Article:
At least one state senator believes that school districts would do a better job "of educating" if other matters that occupy their time - like school lunch and bus programs - were removed to other divisions.

Sen. Lorin Pace, R-Salt Lake, has filed a bill that he hopes will put the focus of school boards back on education.SB42 would transfer responsibility for the school lunch program from school districts and the State Board of Education to the Department of Social Services.

"If you ever take time to go to a school board meeting," Pace said, "you will sit

through two-and-a-half to three hours and hear about education for about half an hour. The rest of the time is spent on lunches, transportation, buildings, etc."

Removing "topics that don't relate directly to education" would "get (school board members) focused on the things they are qualified and elected to do," he said.

Under SB42, a 13 percent tax on the sale of wine and distilled liquors would be deposited in a special school lunch account in the General Fund, to be used by the Department of Social Services to operate the program.

Pace said he didn't talk to anyone in Social Services before filing the bill and, in fact, the department first learned of the measure when the Deseret News asked about it. But the senator said he doesn't see any problem.

"I don't think that Social Services will do any better or worse with the program," he said, "and I don't think they (Social Services) will really care as long as they get the money to run the program."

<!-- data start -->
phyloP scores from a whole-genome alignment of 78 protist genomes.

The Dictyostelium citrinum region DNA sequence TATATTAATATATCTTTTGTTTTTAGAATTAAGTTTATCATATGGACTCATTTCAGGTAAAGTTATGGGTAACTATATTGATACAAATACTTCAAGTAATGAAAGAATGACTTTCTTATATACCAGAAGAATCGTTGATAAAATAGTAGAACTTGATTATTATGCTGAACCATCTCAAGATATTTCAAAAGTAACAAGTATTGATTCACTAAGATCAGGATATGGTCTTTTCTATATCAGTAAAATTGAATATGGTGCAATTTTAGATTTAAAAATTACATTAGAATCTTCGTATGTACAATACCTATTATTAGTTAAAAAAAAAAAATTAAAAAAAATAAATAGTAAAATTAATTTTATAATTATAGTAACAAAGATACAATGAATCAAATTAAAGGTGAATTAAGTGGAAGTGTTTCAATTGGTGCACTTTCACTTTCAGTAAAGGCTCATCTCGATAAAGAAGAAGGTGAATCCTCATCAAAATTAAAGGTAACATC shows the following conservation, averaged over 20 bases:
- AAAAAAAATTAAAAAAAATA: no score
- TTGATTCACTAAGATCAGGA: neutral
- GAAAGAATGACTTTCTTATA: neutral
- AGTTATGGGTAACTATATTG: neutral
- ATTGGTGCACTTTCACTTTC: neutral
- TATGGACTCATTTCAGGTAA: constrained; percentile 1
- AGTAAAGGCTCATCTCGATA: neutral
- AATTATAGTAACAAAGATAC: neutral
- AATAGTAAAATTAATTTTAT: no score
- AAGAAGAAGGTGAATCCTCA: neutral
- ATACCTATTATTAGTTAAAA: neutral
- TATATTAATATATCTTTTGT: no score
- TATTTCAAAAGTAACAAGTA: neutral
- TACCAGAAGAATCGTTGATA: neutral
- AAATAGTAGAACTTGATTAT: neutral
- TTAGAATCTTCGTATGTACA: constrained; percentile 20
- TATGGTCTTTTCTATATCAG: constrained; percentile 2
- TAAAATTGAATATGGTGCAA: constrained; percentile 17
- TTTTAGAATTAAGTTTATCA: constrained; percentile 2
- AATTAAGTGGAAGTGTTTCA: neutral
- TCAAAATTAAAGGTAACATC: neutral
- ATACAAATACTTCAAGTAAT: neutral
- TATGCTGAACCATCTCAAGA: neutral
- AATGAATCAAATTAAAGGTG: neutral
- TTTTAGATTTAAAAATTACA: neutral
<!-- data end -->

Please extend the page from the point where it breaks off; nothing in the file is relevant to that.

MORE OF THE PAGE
Norman G. Angus, director of Social Services, disagreed.

"I do not believe that school lunches are appropriately a part of Social Service programs, even though they do provide nutritious meals for children including those who are in our programs. Taking over that (school lunch) program would dilute efforts that could be put into other programs that rely on the department."

Social Service staff members questioned the impact the bill would have on the department, with restructuring that would be necessary. And someone, they said, would have to administer the program.

Pace expected opposition from school districts, which he said would object to "losing part of their turf. There's resistance in government to any agency being made smaller than it is.

"All I want to do is get it out of the school districts, so they can focus their attention on the basics that students need to succeed in school."

Pace also filed a bill that would remove construction and maintenance of school buildings from school district oversight and transfer busing programs to another department.